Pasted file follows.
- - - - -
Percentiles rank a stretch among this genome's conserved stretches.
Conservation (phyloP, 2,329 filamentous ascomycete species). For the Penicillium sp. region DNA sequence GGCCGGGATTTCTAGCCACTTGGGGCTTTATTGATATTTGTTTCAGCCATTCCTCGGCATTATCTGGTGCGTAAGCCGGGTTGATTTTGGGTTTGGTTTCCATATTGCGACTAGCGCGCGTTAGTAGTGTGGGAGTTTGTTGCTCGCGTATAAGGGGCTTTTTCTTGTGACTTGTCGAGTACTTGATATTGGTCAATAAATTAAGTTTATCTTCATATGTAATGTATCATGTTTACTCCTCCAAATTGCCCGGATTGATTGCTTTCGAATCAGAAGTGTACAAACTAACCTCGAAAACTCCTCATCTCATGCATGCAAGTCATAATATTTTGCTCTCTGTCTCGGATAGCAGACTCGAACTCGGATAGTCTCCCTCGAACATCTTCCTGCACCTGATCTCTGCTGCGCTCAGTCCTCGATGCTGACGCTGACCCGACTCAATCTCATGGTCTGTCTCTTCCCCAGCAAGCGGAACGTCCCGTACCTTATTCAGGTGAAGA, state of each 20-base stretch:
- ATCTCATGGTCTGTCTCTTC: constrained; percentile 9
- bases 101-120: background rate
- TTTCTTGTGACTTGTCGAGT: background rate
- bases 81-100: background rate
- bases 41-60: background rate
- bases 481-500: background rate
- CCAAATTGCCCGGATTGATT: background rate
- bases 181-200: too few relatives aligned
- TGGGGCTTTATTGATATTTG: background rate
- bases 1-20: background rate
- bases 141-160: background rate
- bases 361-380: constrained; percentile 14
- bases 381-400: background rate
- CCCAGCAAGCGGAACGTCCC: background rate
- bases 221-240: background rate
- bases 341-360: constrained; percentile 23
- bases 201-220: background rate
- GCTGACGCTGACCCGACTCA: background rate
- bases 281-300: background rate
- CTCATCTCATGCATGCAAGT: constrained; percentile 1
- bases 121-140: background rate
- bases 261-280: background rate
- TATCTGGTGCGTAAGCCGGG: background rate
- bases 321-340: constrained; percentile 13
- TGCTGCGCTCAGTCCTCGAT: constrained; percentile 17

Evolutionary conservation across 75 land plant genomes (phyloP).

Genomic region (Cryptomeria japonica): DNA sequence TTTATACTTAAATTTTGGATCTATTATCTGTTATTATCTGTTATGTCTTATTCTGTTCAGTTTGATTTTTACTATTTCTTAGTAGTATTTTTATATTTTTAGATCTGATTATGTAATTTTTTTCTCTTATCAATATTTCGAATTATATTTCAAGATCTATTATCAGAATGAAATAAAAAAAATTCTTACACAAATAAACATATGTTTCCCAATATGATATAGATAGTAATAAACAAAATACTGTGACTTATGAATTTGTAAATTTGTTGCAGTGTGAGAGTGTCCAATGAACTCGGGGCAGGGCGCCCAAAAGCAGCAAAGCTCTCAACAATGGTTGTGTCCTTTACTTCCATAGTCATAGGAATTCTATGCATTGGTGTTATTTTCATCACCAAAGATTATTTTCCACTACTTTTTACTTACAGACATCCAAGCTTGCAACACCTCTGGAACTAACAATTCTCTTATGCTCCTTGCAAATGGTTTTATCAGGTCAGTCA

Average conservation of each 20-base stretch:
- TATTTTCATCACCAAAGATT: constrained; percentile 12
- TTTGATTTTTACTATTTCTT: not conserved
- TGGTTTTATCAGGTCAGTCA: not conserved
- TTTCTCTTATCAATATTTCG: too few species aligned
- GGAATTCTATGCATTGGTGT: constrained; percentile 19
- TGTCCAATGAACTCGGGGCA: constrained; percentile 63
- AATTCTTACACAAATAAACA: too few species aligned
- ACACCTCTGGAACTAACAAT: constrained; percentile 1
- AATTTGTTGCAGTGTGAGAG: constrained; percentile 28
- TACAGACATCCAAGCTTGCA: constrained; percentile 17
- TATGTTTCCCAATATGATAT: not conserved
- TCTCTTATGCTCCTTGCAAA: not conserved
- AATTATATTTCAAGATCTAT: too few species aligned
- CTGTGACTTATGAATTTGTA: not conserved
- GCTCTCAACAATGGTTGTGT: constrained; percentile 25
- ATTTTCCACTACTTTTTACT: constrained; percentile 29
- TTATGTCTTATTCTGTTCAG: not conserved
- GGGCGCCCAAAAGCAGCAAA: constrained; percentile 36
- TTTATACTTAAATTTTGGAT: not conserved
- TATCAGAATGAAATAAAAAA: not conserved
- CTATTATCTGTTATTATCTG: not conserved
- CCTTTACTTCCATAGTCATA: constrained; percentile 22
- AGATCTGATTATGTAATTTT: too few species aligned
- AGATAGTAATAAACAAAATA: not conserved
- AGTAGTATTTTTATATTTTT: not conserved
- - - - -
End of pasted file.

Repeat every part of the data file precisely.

Percentiles rank a stretch among this genome's conserved stretches.
Conservation (phyloP, 2,329 filamentous ascomycete species). For the Penicillium sp. region DNA sequence GGCCGGGATTTCTAGCCACTTGGGGCTTTATTGATATTTGTTTCAGCCATTCCTCGGCATTATCTGGTGCGTAAGCCGGGTTGATTTTGGGTTTGGTTTCCATATTGCGACTAGCGCGCGTTAGTAGTGTGGGAGTTTGTTGCTCGCGTATAAGGGGCTTTTTCTTGTGACTTGTCGAGTACTTGATATTGGTCAATAAATTAAGTTTATCTTCATATGTAATGTATCATGTTTACTCCTCCAAATTGCCCGGATTGATTGCTTTCGAATCAGAAGTGTACAAACTAACCTCGAAAACTCCTCATCTCATGCATGCAAGTCATAATATTTTGCTCTCTGTCTCGGATAGCAGACTCGAACTCGGATAGTCTCCCTCGAACATCTTCCTGCACCTGATCTCTGCTGCGCTCAGTCCTCGATGCTGACGCTGACCCGACTCAATCTCATGGTCTGTCTCTTCCCCAGCAAGCGGAACGTCCCGTACCTTATTCAGGTGAAGA, state of each 20-base stretch:
- ATCTCATGGTCTGTCTCTTC: constrained; percentile 9
- bases 101-120: background rate
- TTTCTTGTGACTTGTCGAGT: background rate
- bases 81-100: background rate
- bases 41-60: background rate
- bases 481-500: background rate
- CCAAATTGCCCGGATTGATT: background rate
- bases 181-200: too few relatives aligned
- TGGGGCTTTATTGATATTTG: background rate
- bases 1-20: background rate
- bases 141-160: background rate
- bases 361-380: constrained; percentile 14
- bases 381-400: background rate
- CCCAGCAAGCGGAACGTCCC: background rate
- bases 221-240: background rate
- bases 341-360: constrained; percentile 23
- bases 201-220: background rate
- GCTGACGCTGACCCGACTCA: background rate
- bases 281-300: background rate
- CTCATCTCATGCATGCAAGT: constrained; percentile 1
- bases 121-140: background rate
- bases 261-280: background rate
- TATCTGGTGCGTAAGCCGGG: background rate
- bases 321-340: constrained; percentile 13
- TGCTGCGCTCAGTCCTCGAT: constrained; percentile 17

Evolutionary conservation across 75 land plant genomes (phyloP).

Genomic region (Cryptomeria japonica): DNA sequence TTTATACTTAAATTTTGGATCTATTATCTGTTATTATCTGTTATGTCTTATTCTGTTCAGTTTGATTTTTACTATTTCTTAGTAGTATTTTTATATTTTTAGATCTGATTATGTAATTTTTTTCTCTTATCAATATTTCGAATTATATTTCAAGATCTATTATCAGAATGAAATAAAAAAAATTCTTACACAAATAAACATATGTTTCCCAATATGATATAGATAGTAATAAACAAAATACTGTGACTTATGAATTTGTAAATTTGTTGCAGTGTGAGAGTGTCCAATGAACTCGGGGCAGGGCGCCCAAAAGCAGCAAAGCTCTCAACAATGGTTGTGTCCTTTACTTCCATAGTCATAGGAATTCTATGCATTGGTGTTATTTTCATCACCAAAGATTATTTTCCACTACTTTTTACTTACAGACATCCAAGCTTGCAACACCTCTGGAACTAACAATTCTCTTATGCTCCTTGCAAATGGTTTTATCAGGTCAGTCA

Average conservation of each 20-base stretch:
- TATTTTCATCACCAAAGATT: constrained; percentile 12
- TTTGATTTTTACTATTTCTT: not conserved
- TGGTTTTATCAGGTCAGTCA: not conserved
- TTTCTCTTATCAATATTTCG: too few species aligned
- GGAATTCTATGCATTGGTGT: constrained; percentile 19
- TGTCCAATGAACTCGGGGCA: constrained; percentile 63
- AATTCTTACACAAATAAACA: too few species aligned
- ACACCTCTGGAACTAACAAT: constrained; percentile 1
- AATTTGTTGCAGTGTGAGAG: constrained; percentile 28
- TACAGACATCCAAGCTTGCA: constrained; percentile 17
- TATGTTTCCCAATATGATAT: not conserved
- TCTCTTATGCTCCTTGCAAA: not conserved
- AATTATATTTCAAGATCTAT: too few species aligned
- CTGTGACTTATGAATTTGTA: not conserved
- GCTCTCAACAATGGTTGTGT: constrained; percentile 25
- ATTTTCCACTACTTTTTACT: constrained; percentile 29
- TTATGTCTTATTCTGTTCAG: not conserved
- GGGCGCCCAAAAGCAGCAAA: constrained; percentile 36
- TTTATACTTAAATTTTGGAT: not conserved
- TATCAGAATGAAATAAAAAA: not conserved
- CTATTATCTGTTATTATCTG: not conserved
- CCTTTACTTCCATAGTCATA: constrained; percentile 22
- AGATCTGATTATGTAATTTT: too few species aligned
- AGATAGTAATAAACAAAATA: not conserved
- AGTAGTATTTTTATATTTTT: not conserved